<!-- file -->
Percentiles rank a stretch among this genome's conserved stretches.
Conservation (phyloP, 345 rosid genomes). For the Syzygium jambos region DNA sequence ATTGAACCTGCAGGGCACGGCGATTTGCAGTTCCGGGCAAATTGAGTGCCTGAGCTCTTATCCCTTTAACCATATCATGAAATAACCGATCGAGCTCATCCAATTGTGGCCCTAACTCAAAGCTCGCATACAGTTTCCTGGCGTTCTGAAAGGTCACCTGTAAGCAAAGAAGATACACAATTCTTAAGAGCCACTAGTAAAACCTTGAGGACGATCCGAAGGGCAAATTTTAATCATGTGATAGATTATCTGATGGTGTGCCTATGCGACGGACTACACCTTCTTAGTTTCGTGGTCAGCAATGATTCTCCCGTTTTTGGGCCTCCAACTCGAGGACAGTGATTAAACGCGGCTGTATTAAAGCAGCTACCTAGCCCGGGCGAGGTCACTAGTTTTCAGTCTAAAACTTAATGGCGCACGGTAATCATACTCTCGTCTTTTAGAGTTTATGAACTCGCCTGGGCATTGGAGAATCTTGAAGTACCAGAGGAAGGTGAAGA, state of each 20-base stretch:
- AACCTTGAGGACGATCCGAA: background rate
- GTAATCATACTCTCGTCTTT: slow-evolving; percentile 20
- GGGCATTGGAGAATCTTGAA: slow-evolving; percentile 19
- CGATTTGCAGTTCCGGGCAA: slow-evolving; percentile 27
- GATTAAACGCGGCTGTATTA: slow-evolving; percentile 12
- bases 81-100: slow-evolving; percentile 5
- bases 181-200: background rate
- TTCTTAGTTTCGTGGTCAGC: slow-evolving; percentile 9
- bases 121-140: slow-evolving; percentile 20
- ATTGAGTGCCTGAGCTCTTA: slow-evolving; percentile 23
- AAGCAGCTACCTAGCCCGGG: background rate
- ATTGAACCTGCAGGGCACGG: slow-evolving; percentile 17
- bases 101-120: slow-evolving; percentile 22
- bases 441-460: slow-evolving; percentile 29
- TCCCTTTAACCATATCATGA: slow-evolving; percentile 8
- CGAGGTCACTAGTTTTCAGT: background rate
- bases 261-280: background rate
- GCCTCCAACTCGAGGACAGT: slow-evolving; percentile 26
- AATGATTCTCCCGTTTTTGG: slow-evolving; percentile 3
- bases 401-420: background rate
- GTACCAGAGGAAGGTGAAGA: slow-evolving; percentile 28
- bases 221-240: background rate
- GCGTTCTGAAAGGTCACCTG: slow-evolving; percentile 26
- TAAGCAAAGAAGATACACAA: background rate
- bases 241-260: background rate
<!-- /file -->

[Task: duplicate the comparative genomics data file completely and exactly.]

Percentiles rank a stretch among this genome's conserved stretches.
Conservation (phyloP, 345 rosid genomes). For the Syzygium jambos region DNA sequence ATTGAACCTGCAGGGCACGGCGATTTGCAGTTCCGGGCAAATTGAGTGCCTGAGCTCTTATCCCTTTAACCATATCATGAAATAACCGATCGAGCTCATCCAATTGTGGCCCTAACTCAAAGCTCGCATACAGTTTCCTGGCGTTCTGAAAGGTCACCTGTAAGCAAAGAAGATACACAATTCTTAAGAGCCACTAGTAAAACCTTGAGGACGATCCGAAGGGCAAATTTTAATCATGTGATAGATTATCTGATGGTGTGCCTATGCGACGGACTACACCTTCTTAGTTTCGTGGTCAGCAATGATTCTCCCGTTTTTGGGCCTCCAACTCGAGGACAGTGATTAAACGCGGCTGTATTAAAGCAGCTACCTAGCCCGGGCGAGGTCACTAGTTTTCAGTCTAAAACTTAATGGCGCACGGTAATCATACTCTCGTCTTTTAGAGTTTATGAACTCGCCTGGGCATTGGAGAATCTTGAAGTACCAGAGGAAGGTGAAGA, state of each 20-base stretch:
- AACCTTGAGGACGATCCGAA: background rate
- GTAATCATACTCTCGTCTTT: slow-evolving; percentile 20
- GGGCATTGGAGAATCTTGAA: slow-evolving; percentile 19
- CGATTTGCAGTTCCGGGCAA: slow-evolving; percentile 27
- GATTAAACGCGGCTGTATTA: slow-evolving; percentile 12
- bases 81-100: slow-evolving; percentile 5
- bases 181-200: background rate
- TTCTTAGTTTCGTGGTCAGC: slow-evolving; percentile 9
- bases 121-140: slow-evolving; percentile 20
- ATTGAGTGCCTGAGCTCTTA: slow-evolving; percentile 23
- AAGCAGCTACCTAGCCCGGG: background rate
- ATTGAACCTGCAGGGCACGG: slow-evolving; percentile 17
- bases 101-120: slow-evolving; percentile 22
- bases 441-460: slow-evolving; percentile 29
- TCCCTTTAACCATATCATGA: slow-evolving; percentile 8
- CGAGGTCACTAGTTTTCAGT: background rate
- bases 261-280: background rate
- GCCTCCAACTCGAGGACAGT: slow-evolving; percentile 26
- AATGATTCTCCCGTTTTTGG: slow-evolving; percentile 3
- bases 401-420: background rate
- GTACCAGAGGAAGGTGAAGA: slow-evolving; percentile 28
- bases 221-240: background rate
- GCGTTCTGAAAGGTCACCTG: slow-evolving; percentile 26
- TAAGCAAAGAAGATACACAA: background rate
- bases 241-260: background rate